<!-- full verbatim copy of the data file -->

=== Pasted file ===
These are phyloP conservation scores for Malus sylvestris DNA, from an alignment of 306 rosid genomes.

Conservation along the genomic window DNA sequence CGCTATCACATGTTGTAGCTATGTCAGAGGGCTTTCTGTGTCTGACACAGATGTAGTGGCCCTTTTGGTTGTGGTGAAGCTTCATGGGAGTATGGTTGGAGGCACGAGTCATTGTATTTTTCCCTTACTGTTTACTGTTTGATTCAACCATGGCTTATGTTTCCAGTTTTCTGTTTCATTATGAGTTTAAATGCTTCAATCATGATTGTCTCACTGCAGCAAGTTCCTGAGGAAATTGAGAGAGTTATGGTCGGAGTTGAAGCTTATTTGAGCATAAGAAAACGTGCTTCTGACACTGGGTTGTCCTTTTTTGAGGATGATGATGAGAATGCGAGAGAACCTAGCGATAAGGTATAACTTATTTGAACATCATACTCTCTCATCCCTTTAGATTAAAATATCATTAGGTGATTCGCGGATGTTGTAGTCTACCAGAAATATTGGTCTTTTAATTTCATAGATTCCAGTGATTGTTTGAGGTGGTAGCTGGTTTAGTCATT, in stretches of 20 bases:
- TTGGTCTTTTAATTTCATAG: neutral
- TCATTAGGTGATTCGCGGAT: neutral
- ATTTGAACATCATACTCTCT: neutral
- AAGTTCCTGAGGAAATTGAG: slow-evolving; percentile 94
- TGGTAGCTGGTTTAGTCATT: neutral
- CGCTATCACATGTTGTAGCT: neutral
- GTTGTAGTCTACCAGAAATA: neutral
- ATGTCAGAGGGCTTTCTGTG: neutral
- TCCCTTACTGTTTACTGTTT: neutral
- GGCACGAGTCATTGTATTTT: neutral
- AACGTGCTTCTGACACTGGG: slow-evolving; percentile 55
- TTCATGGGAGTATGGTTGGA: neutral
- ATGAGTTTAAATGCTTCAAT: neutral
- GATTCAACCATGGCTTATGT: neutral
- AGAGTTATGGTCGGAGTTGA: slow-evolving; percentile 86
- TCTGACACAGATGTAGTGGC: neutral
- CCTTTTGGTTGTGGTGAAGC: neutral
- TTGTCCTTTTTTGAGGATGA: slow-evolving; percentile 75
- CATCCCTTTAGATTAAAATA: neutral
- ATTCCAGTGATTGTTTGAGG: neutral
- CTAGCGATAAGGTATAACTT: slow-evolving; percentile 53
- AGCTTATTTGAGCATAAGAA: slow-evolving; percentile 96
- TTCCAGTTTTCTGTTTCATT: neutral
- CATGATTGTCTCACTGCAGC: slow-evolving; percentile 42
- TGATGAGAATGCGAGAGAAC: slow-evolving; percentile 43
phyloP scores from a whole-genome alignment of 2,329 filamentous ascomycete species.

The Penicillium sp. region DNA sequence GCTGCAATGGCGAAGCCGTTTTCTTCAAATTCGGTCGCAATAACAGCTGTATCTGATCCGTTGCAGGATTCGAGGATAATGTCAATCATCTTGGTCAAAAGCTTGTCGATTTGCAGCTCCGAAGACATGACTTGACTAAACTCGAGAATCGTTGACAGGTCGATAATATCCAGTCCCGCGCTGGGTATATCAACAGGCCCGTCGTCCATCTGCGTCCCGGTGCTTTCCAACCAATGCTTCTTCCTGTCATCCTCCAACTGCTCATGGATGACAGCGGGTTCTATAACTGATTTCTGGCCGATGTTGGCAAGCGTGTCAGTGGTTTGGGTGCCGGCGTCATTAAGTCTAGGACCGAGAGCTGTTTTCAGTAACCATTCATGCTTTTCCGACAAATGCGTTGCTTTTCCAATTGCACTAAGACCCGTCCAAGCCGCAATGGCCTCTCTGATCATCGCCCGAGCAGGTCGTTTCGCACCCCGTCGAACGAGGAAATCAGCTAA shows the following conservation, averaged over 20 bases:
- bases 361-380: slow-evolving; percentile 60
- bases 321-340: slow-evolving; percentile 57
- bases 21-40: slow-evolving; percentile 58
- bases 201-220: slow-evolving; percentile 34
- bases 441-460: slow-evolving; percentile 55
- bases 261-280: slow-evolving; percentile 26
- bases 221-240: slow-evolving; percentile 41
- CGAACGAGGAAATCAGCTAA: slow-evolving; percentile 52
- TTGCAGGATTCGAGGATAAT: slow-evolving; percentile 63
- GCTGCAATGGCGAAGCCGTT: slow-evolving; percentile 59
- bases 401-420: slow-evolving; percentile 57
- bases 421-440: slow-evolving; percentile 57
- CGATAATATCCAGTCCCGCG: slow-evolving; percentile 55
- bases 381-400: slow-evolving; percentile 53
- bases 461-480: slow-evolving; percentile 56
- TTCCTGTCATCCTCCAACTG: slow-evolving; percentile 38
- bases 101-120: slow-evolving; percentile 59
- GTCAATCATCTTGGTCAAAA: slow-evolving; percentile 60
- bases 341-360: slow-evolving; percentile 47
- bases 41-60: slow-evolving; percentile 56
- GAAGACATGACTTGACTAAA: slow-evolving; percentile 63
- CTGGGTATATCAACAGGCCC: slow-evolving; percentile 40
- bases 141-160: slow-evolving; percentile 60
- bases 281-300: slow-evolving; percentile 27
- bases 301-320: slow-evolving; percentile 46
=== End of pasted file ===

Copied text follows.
These are phyloP conservation scores for Malus sylvestris DNA, from an alignment of 306 rosid genomes.

Conservation along the genomic window DNA sequence CGCTATCACATGTTGTAGCTATGTCAGAGGGCTTTCTGTGTCTGACACAGATGTAGTGGCCCTTTTGGTTGTGGTGAAGCTTCATGGGAGTATGGTTGGAGGCACGAGTCATTGTATTTTTCCCTTACTGTTTACTGTTTGATTCAACCATGGCTTATGTTTCCAGTTTTCTGTTTCATTATGAGTTTAAATGCTTCAATCATGATTGTCTCACTGCAGCAAGTTCCTGAGGAAATTGAGAGAGTTATGGTCGGAGTTGAAGCTTATTTGAGCATAAGAAAACGTGCTTCTGACACTGGGTTGTCCTTTTTTGAGGATGATGATGAGAATGCGAGAGAACCTAGCGATAAGGTATAACTTATTTGAACATCATACTCTCTCATCCCTTTAGATTAAAATATCATTAGGTGATTCGCGGATGTTGTAGTCTACCAGAAATATTGGTCTTTTAATTTCATAGATTCCAGTGATTGTTTGAGGTGGTAGCTGGTTTAGTCATT, in stretches of 20 bases:
- TTGGTCTTTTAATTTCATAG: neutral
- TCATTAGGTGATTCGCGGAT: neutral
- ATTTGAACATCATACTCTCT: neutral
- AAGTTCCTGAGGAAATTGAG: slow-evolving; percentile 94
- TGGTAGCTGGTTTAGTCATT: neutral
- CGCTATCACATGTTGTAGCT: neutral
- GTTGTAGTCTACCAGAAATA: neutral
- ATGTCAGAGGGCTTTCTGTG: neutral
- TCCCTTACTGTTTACTGTTT: neutral
- GGCACGAGTCATTGTATTTT: neutral
- AACGTGCTTCTGACACTGGG: slow-evolving; percentile 55
- TTCATGGGAGTATGGTTGGA: neutral
- ATGAGTTTAAATGCTTCAAT: neutral
- GATTCAACCATGGCTTATGT: neutral
- AGAGTTATGGTCGGAGTTGA: slow-evolving; percentile 86
- TCTGACACAGATGTAGTGGC: neutral
- CCTTTTGGTTGTGGTGAAGC: neutral
- TTGTCCTTTTTTGAGGATGA: slow-evolving; percentile 75
- CATCCCTTTAGATTAAAATA: neutral
- ATTCCAGTGATTGTTTGAGG: neutral
- CTAGCGATAAGGTATAACTT: slow-evolving; percentile 53
- AGCTTATTTGAGCATAAGAA: slow-evolving; percentile 96
- TTCCAGTTTTCTGTTTCATT: neutral
- CATGATTGTCTCACTGCAGC: slow-evolving; percentile 42
- TGATGAGAATGCGAGAGAAC: slow-evolving; percentile 43
phyloP scores from a whole-genome alignment of 2,329 filamentous ascomycete species.

The Penicillium sp. region DNA sequence GCTGCAATGGCGAAGCCGTTTTCTTCAAATTCGGTCGCAATAACAGCTGTATCTGATCCGTTGCAGGATTCGAGGATAATGTCAATCATCTTGGTCAAAAGCTTGTCGATTTGCAGCTCCGAAGACATGACTTGACTAAACTCGAGAATCGTTGACAGGTCGATAATATCCAGTCCCGCGCTGGGTATATCAACAGGCCCGTCGTCCATCTGCGTCCCGGTGCTTTCCAACCAATGCTTCTTCCTGTCATCCTCCAACTGCTCATGGATGACAGCGGGTTCTATAACTGATTTCTGGCCGATGTTGGCAAGCGTGTCAGTGGTTTGGGTGCCGGCGTCATTAAGTCTAGGACCGAGAGCTGTTTTCAGTAACCATTCATGCTTTTCCGACAAATGCGTTGCTTTTCCAATTGCACTAAGACCCGTCCAAGCCGCAATGGCCTCTCTGATCATCGCCCGAGCAGGTCGTTTCGCACCCCGTCGAACGAGGAAATCAGCTAA shows the following conservation, averaged over 20 bases:
- bases 361-380: slow-evolving; percentile 60
- bases 321-340: slow-evolving; percentile 57
- bases 21-40: slow-evolving; percentile 58
- bases 201-220: slow-evolving; percentile 34
- bases 441-460: slow-evolving; percentile 55
- bases 261-280: slow-evolving; percentile 26
- bases 221-240: slow-evolving; percentile 41
- CGAACGAGGAAATCAGCTAA: slow-evolving; percentile 52
- TTGCAGGATTCGAGGATAAT: slow-evolving; percentile 63
- GCTGCAATGGCGAAGCCGTT: slow-evolving; percentile 59
- bases 401-420: slow-evolving; percentile 57
- bases 421-440: slow-evolving; percentile 57
- CGATAATATCCAGTCCCGCG: slow-evolving; percentile 55
- bases 381-400: slow-evolving; percentile 53
- bases 461-480: slow-evolving; percentile 56
- TTCCTGTCATCCTCCAACTG: slow-evolving; percentile 38
- bases 101-120: slow-evolving; percentile 59
- GTCAATCATCTTGGTCAAAA: slow-evolving; percentile 60
- bases 341-360: slow-evolving; percentile 47
- bases 41-60: slow-evolving; percentile 56
- GAAGACATGACTTGACTAAA: slow-evolving; percentile 63
- CTGGGTATATCAACAGGCCC: slow-evolving; percentile 40
- bases 141-160: slow-evolving; percentile 60
- bases 281-300: slow-evolving; percentile 27
- bases 301-320: slow-evolving; percentile 46